We just got back from 5 glorious days on the Ecuador Pacific coast. Our annual house church camp was held at the Baptist Camp in Manglaralto. How does one begin to describe the wonderful work God did in each of our hearts? I can't begin to share all the testimonies and victories that the Lord gave us this past weekend. Suffice it to say God did a mighty work and we stand in awe and praise of Him and his dealings with us.
Several lessons personally learned were:
1) putting the "prevenience" concepts into practice (see below). This is hard to explain without being carried away with too many details and examples, but essentially, "Prevenience is the conviction that God has been working diligently, redemptively, and strategically before I appeared on the scene, before I was aware there was something here for me to do." The entire weekend was an exercise in "letting go, and letting God..."
Yes, we had a program, but the Holy Spirit was in charge of the program. Nearly everything ended up changed, adapted, modified all weekend long as we sensed God leading us to follow his lead in accomplishing what HE was wanting to do in our midst. About the only thing NOT changed were the meal times!
2) I was amazed at the way people were able to "hear God" and respond to Him and deal with the issues He brought to light in their lives. I was reminded afresh that God is much more concerned about these people than I could ever begin to imagine.
3) The importance of affirmation and valuing of people, versus telling them what we think they should know and do. Once people are "energized spiritually" by the Holy Spirit, there are no limits as to what God can do through them.
One other issue that made a huge impact on me were the coconut palm trees growing all over the camp. For this one, I have to give a bit of background...In 1997 the camp was almost completely destroyed by "El Nino." The camp suffered terribly and was left looking like she had been hit by not only a hurricane but an earthquake on top of that! My wife Linda, was camp manager back then, and it was her responsibility to decide what to do with what looked like a hopeless situation. In the midst of the overwhelming devastation, one of the first projects she did was to buy a couple of dozen tiny palm trees and plant them. I personally thought it was a needless gesture, but plant them she did.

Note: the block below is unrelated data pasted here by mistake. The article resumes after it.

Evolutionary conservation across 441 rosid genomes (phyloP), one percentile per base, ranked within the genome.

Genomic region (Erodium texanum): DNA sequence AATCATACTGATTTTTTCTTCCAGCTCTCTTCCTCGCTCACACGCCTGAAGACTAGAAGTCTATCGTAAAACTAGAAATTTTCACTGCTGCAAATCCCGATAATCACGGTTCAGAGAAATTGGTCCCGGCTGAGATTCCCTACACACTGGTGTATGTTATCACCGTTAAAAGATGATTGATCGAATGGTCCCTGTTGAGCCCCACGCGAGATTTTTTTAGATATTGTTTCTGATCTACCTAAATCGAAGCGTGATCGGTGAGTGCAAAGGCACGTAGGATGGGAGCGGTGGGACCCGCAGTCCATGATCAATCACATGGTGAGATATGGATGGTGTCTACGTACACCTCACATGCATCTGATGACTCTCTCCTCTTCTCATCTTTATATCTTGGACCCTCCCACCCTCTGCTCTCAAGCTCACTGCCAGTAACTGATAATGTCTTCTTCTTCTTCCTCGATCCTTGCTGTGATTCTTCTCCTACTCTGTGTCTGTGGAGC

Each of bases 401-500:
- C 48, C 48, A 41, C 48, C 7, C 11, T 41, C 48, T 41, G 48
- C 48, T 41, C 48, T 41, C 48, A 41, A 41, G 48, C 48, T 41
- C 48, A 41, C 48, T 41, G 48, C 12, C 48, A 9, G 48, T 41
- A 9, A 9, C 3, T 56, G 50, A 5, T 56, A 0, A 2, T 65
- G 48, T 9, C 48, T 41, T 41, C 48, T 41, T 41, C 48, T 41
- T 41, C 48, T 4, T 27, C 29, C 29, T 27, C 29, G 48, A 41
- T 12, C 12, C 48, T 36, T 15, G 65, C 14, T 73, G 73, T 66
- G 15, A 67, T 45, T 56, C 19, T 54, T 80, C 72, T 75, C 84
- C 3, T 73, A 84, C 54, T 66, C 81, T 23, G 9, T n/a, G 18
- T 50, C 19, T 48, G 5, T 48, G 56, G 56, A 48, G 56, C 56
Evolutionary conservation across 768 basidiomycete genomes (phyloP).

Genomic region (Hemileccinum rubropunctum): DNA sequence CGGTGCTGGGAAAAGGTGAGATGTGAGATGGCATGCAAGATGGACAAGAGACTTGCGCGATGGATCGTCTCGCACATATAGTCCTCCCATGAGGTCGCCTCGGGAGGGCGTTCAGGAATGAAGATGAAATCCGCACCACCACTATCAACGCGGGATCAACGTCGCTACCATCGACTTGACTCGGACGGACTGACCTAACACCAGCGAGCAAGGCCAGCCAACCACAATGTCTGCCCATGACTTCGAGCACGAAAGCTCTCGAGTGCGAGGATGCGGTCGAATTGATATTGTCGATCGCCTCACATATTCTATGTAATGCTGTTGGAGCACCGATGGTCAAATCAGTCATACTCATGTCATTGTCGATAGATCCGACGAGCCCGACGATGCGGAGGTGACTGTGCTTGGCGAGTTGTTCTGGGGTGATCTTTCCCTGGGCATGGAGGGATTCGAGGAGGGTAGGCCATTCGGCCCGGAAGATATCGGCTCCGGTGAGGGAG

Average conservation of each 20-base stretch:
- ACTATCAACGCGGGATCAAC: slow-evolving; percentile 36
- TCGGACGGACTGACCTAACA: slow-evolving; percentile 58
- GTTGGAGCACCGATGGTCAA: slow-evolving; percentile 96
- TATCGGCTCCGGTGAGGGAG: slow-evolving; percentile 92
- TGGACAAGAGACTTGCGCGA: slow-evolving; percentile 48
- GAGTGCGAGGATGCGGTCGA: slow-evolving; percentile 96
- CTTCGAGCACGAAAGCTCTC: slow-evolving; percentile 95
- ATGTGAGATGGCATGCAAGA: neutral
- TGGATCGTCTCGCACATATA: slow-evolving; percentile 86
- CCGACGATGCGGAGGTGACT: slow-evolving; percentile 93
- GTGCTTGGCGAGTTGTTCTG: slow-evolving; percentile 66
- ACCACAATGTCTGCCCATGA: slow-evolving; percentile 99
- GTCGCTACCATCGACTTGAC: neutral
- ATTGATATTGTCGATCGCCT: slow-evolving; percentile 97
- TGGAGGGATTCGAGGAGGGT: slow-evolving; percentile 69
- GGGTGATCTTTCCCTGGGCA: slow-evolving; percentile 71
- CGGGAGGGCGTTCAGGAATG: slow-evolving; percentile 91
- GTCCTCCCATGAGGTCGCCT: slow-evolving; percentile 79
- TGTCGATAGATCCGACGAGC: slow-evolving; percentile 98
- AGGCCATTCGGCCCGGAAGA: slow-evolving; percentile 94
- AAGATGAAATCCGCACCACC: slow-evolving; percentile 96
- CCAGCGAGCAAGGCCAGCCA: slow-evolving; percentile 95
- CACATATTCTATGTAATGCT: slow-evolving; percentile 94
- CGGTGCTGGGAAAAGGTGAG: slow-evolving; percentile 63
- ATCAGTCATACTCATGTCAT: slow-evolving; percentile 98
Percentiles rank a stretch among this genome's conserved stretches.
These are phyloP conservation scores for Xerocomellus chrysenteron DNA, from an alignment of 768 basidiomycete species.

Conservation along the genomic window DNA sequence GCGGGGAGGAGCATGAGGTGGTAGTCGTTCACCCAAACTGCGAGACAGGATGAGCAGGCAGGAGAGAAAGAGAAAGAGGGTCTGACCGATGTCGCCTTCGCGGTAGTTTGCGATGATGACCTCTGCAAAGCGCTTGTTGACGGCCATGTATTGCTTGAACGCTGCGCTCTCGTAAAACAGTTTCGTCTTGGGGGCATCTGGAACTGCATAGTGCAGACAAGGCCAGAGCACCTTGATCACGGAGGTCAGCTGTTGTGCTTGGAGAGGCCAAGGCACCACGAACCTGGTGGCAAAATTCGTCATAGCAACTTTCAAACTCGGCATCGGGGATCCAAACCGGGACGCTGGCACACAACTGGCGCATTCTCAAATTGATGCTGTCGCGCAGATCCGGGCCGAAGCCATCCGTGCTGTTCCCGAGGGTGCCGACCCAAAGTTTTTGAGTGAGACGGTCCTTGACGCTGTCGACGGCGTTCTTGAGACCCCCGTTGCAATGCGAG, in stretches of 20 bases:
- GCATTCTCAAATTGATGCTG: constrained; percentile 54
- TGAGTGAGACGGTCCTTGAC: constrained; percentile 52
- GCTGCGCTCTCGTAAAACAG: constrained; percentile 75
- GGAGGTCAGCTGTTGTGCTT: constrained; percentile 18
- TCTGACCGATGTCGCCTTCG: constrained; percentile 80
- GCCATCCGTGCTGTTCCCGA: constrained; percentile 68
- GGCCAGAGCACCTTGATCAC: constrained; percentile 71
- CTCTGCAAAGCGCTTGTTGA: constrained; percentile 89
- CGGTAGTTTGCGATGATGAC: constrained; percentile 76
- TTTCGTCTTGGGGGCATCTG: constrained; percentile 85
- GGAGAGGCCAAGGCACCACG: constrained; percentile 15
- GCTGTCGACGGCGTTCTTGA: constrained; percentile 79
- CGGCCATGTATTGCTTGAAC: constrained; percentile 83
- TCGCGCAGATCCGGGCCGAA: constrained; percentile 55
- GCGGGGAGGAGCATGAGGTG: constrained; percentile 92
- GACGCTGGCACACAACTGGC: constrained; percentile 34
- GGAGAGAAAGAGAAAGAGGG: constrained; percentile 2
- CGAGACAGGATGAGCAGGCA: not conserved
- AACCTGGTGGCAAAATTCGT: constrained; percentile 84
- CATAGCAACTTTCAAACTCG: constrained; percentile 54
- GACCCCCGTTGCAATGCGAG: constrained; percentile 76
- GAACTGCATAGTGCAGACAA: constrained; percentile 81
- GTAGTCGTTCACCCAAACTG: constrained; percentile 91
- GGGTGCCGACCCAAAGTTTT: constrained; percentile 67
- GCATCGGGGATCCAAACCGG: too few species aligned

Over the following year and with much patient work and some special help from our our Cooperative Program and the Lottie Moon Christmas offering friends, the camp was slowly put back together. Today, nearly ten years later, the camp is in great shape and looking better than ever before, serving thousands of people every year. There IS life after "El Nino" (or Katrina, Tsunami, etc.) Yes, it sometimes takes years, but the end result, in our case, is something better than what was there originally. Those coconut palm trees planted back in 1997 are today tall, shade-providing beautiful trees, loaded with coconuts. Something the Lord spoke to me was the role of time in the working of his will in our lives. It takes time for tender young trees to become fruit producing coconut palms. In His dealings with us, it is no less true. I tend to be quite impatient with how slow God seems to work in not only my own life but in those He has called me to work with. Seeing those majestic coconut palms was humbling and spoke clearly to me of the Father's ways.